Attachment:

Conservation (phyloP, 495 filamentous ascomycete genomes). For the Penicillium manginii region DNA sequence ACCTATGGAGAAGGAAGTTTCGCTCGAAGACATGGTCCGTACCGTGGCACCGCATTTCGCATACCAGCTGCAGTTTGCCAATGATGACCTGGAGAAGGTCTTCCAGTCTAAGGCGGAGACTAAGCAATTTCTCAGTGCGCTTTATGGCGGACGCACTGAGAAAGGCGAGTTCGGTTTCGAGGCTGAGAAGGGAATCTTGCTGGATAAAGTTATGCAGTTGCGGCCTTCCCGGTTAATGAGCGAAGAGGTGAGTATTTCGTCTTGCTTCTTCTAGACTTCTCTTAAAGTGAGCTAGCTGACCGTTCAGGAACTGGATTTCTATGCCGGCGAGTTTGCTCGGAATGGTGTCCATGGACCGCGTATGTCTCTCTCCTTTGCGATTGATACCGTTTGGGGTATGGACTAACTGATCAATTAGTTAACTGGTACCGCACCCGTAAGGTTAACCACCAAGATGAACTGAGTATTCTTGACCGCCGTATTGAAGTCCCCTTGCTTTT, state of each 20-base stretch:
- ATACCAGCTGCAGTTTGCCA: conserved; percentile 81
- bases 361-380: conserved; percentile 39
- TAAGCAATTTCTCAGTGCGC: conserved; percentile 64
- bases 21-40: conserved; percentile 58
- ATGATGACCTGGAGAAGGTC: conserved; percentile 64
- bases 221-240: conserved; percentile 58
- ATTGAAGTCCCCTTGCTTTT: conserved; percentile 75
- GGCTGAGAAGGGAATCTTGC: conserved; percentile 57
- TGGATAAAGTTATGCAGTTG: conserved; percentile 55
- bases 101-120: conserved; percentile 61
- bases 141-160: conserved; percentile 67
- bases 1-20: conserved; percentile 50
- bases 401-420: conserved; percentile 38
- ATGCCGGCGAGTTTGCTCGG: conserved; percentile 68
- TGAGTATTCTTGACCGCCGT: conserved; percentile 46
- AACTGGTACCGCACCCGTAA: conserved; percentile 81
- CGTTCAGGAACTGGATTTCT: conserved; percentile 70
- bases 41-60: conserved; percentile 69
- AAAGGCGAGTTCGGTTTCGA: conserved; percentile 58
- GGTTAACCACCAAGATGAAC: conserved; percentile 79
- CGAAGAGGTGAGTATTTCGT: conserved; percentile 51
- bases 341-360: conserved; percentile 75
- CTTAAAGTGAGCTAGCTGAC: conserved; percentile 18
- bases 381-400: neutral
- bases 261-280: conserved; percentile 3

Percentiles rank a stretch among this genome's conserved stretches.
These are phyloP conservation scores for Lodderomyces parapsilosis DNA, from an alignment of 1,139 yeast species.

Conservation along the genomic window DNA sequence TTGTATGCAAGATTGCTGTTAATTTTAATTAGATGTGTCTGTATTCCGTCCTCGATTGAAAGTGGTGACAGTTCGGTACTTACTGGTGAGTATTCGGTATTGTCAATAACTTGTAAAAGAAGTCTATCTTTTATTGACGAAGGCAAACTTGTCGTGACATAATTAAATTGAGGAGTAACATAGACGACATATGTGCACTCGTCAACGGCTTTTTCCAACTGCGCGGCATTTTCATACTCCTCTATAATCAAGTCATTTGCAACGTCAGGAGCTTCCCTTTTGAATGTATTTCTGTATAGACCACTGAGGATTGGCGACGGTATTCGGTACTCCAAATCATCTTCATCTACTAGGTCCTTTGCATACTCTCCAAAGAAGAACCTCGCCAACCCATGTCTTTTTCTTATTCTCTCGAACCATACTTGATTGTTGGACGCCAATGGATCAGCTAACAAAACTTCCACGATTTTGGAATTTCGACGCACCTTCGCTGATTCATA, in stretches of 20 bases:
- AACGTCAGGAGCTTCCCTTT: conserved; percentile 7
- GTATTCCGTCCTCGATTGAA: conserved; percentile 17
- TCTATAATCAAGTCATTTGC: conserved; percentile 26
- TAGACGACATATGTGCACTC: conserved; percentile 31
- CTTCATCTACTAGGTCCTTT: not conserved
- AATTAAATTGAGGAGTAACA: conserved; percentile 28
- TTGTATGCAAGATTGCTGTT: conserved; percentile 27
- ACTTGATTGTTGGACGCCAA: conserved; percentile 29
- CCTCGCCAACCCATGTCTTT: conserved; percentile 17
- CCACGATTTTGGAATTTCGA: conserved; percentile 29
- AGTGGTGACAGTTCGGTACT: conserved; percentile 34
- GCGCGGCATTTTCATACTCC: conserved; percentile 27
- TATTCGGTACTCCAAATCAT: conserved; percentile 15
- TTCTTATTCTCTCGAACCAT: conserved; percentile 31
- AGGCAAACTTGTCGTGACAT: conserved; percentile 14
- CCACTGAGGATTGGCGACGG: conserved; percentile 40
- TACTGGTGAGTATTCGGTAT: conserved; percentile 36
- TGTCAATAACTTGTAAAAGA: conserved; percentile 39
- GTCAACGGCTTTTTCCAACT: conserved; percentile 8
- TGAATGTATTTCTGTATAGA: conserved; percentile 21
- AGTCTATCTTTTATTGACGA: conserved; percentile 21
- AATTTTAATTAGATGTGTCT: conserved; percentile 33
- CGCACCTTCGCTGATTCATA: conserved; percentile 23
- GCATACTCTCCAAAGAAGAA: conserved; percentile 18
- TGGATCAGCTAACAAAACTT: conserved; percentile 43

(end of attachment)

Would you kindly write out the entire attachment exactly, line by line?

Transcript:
Conservation (phyloP, 495 filamentous ascomycete genomes). For the Penicillium manginii region DNA sequence ACCTATGGAGAAGGAAGTTTCGCTCGAAGACATGGTCCGTACCGTGGCACCGCATTTCGCATACCAGCTGCAGTTTGCCAATGATGACCTGGAGAAGGTCTTCCAGTCTAAGGCGGAGACTAAGCAATTTCTCAGTGCGCTTTATGGCGGACGCACTGAGAAAGGCGAGTTCGGTTTCGAGGCTGAGAAGGGAATCTTGCTGGATAAAGTTATGCAGTTGCGGCCTTCCCGGTTAATGAGCGAAGAGGTGAGTATTTCGTCTTGCTTCTTCTAGACTTCTCTTAAAGTGAGCTAGCTGACCGTTCAGGAACTGGATTTCTATGCCGGCGAGTTTGCTCGGAATGGTGTCCATGGACCGCGTATGTCTCTCTCCTTTGCGATTGATACCGTTTGGGGTATGGACTAACTGATCAATTAGTTAACTGGTACCGCACCCGTAAGGTTAACCACCAAGATGAACTGAGTATTCTTGACCGCCGTATTGAAGTCCCCTTGCTTTT, state of each 20-base stretch:
- ATACCAGCTGCAGTTTGCCA: conserved; percentile 81
- bases 361-380: conserved; percentile 39
- TAAGCAATTTCTCAGTGCGC: conserved; percentile 64
- bases 21-40: conserved; percentile 58
- ATGATGACCTGGAGAAGGTC: conserved; percentile 64
- bases 221-240: conserved; percentile 58
- ATTGAAGTCCCCTTGCTTTT: conserved; percentile 75
- GGCTGAGAAGGGAATCTTGC: conserved; percentile 57
- TGGATAAAGTTATGCAGTTG: conserved; percentile 55
- bases 101-120: conserved; percentile 61
- bases 141-160: conserved; percentile 67
- bases 1-20: conserved; percentile 50
- bases 401-420: conserved; percentile 38
- ATGCCGGCGAGTTTGCTCGG: conserved; percentile 68
- TGAGTATTCTTGACCGCCGT: conserved; percentile 46
- AACTGGTACCGCACCCGTAA: conserved; percentile 81
- CGTTCAGGAACTGGATTTCT: conserved; percentile 70
- bases 41-60: conserved; percentile 69
- AAAGGCGAGTTCGGTTTCGA: conserved; percentile 58
- GGTTAACCACCAAGATGAAC: conserved; percentile 79
- CGAAGAGGTGAGTATTTCGT: conserved; percentile 51
- bases 341-360: conserved; percentile 75
- CTTAAAGTGAGCTAGCTGAC: conserved; percentile 18
- bases 381-400: neutral
- bases 261-280: conserved; percentile 3

Percentiles rank a stretch among this genome's conserved stretches.
These are phyloP conservation scores for Lodderomyces parapsilosis DNA, from an alignment of 1,139 yeast species.

Conservation along the genomic window DNA sequence TTGTATGCAAGATTGCTGTTAATTTTAATTAGATGTGTCTGTATTCCGTCCTCGATTGAAAGTGGTGACAGTTCGGTACTTACTGGTGAGTATTCGGTATTGTCAATAACTTGTAAAAGAAGTCTATCTTTTATTGACGAAGGCAAACTTGTCGTGACATAATTAAATTGAGGAGTAACATAGACGACATATGTGCACTCGTCAACGGCTTTTTCCAACTGCGCGGCATTTTCATACTCCTCTATAATCAAGTCATTTGCAACGTCAGGAGCTTCCCTTTTGAATGTATTTCTGTATAGACCACTGAGGATTGGCGACGGTATTCGGTACTCCAAATCATCTTCATCTACTAGGTCCTTTGCATACTCTCCAAAGAAGAACCTCGCCAACCCATGTCTTTTTCTTATTCTCTCGAACCATACTTGATTGTTGGACGCCAATGGATCAGCTAACAAAACTTCCACGATTTTGGAATTTCGACGCACCTTCGCTGATTCATA, in stretches of 20 bases:
- AACGTCAGGAGCTTCCCTTT: conserved; percentile 7
- GTATTCCGTCCTCGATTGAA: conserved; percentile 17
- TCTATAATCAAGTCATTTGC: conserved; percentile 26
- TAGACGACATATGTGCACTC: conserved; percentile 31
- CTTCATCTACTAGGTCCTTT: not conserved
- AATTAAATTGAGGAGTAACA: conserved; percentile 28
- TTGTATGCAAGATTGCTGTT: conserved; percentile 27
- ACTTGATTGTTGGACGCCAA: conserved; percentile 29
- CCTCGCCAACCCATGTCTTT: conserved; percentile 17
- CCACGATTTTGGAATTTCGA: conserved; percentile 29
- AGTGGTGACAGTTCGGTACT: conserved; percentile 34
- GCGCGGCATTTTCATACTCC: conserved; percentile 27
- TATTCGGTACTCCAAATCAT: conserved; percentile 15
- TTCTTATTCTCTCGAACCAT: conserved; percentile 31
- AGGCAAACTTGTCGTGACAT: conserved; percentile 14
- CCACTGAGGATTGGCGACGG: conserved; percentile 40
- TACTGGTGAGTATTCGGTAT: conserved; percentile 36
- TGTCAATAACTTGTAAAAGA: conserved; percentile 39
- GTCAACGGCTTTTTCCAACT: conserved; percentile 8
- TGAATGTATTTCTGTATAGA: conserved; percentile 21
- AGTCTATCTTTTATTGACGA: conserved; percentile 21
- AATTTTAATTAGATGTGTCT: conserved; percentile 33
- CGCACCTTCGCTGATTCATA: conserved; percentile 23
- GCATACTCTCCAAAGAAGAA: conserved; percentile 18
- TGGATCAGCTAACAAAACTT: conserved; percentile 43